“We record in the Kobe Shoin Women’s University chapel, which has quite a reverberant acoustic, so you cannot take tempi that are too fast. Of course there is no such thing as the right tempo. You have to find a balance.”

Suzuki likes to talk about balance. With his shoulder-length grey hair, neat beard, poise and cheerful serenity, he could easily pass for a cult leader or Zen guru. In fact, he grew up in one of Japan’s few Protestant families, becoming the organist of his local church at the age of 12. He went on to study in Amsterdam, to teach the harpsichord in Duisburg and, after his return to Japan, to found his ensemble. Throughout his travels, he retained the sense of simple piety that still informs everything he does.

“Bach’s cantatas are a form of worship in themselves. His music is very practical, and it still works perfectly in our time. The texts are all about the journey of the soul towards eternal joy. And if something awful happens in your life, if somebody close to you dies, for example, human beings cannot console you with words. But music can provide real consolation.

“Thirteen of Bach’s 20 children died before the age of 10. He knew very well about death. And I am sure that he never got used to it. He must have been very sensitive. He lived at a time when incred-ible numbers of people died. And music was one of the few things that could really help.”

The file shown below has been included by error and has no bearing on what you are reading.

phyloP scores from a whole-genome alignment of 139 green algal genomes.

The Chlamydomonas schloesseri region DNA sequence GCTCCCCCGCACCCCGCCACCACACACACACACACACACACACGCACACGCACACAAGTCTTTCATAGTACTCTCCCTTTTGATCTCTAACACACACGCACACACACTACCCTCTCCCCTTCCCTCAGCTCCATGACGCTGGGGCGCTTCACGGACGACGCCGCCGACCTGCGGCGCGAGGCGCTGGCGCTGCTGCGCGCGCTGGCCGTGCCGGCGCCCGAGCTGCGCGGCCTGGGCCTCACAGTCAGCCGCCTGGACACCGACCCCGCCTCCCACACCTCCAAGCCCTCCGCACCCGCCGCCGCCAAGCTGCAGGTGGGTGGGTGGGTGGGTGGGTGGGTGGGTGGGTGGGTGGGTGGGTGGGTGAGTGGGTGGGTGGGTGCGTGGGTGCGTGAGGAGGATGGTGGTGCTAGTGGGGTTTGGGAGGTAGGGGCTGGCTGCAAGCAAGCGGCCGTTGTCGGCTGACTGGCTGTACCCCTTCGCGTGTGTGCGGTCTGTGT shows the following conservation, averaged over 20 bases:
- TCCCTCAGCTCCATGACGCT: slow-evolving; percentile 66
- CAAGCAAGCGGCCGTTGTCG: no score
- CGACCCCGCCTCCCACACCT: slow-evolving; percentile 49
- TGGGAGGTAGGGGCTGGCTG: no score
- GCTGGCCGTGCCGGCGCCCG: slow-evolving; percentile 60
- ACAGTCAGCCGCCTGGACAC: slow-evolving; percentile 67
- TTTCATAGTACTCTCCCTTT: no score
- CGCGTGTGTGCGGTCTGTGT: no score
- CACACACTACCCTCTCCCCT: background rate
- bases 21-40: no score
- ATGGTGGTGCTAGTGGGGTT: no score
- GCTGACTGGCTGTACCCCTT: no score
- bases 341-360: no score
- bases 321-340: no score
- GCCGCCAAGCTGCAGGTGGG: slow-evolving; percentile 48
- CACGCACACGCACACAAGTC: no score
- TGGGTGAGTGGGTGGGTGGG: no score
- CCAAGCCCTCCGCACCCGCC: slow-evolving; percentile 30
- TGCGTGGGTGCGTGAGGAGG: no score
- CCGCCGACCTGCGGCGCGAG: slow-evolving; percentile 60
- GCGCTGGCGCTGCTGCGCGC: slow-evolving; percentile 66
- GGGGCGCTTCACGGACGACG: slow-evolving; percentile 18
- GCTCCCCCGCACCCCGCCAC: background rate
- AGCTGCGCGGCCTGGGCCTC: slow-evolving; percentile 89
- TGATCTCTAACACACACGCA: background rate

Of course, adds Suzuki, listeners of Bach’s time had a more direct connection to the composer’s musical symbols and references. A four-note figure of two descending pairs of notes depicted a cross that every contemporary listener would have seen vividly. Plays on numbers abound – three for divinity, four for humanity, seven for perfection. In the Valencia programme book, Suzuki has added the printed texts of the chorale tunes quoted in Bach’s “Magnificat”, references that 18th-century audiences would have read as easily as a newspaper. If you understand the texts, he says, you understand the music.

Pressed for the secret of his success, Suzuki looks bemused.

“The first guy to perform the complete cantatas of Bach was Bach. I think it is quite normal, and the best way to understand the cantatas. I must say, though, I never decided to record the complete cantatas. I still haven’t. We have passed the halfway mark now, and I am curious to see whether we can complete them. But all I actually want to do is to keep playing them. That’s all. That’s my life.”

The Bach Collegium Japan will perform in Leipzig on Saturday, Nuremberg on May 28 and London on May 30

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Post by Lance » Fri May 26, 2006 9:48 pm

I really like Suzuki's attitude towards life and music. Wish I could hear him perform one day.
Lance G. Hill

When she started to play, Mr. Steinway came down and personally
rubbed his name off the piano. [Speaking about pianist &*$#@+#]


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Post by jbuck919 » Fri May 26, 2006 10:17 pm

Way out from left field: Many years ago I read the novel In This House of Breed by Rumer Godden. It was about a monastery of contemplative nuns in England, and one of the things they do is make a foundation in Japan. The Japanese sponsor says something like, "We love you for the monody of your chant. Japanese hate polyphony."

There's nothing remarkable about it. All one has to do is hit the right keys at the right time and the instrument plays itself.
-- Johann Sebastian Bach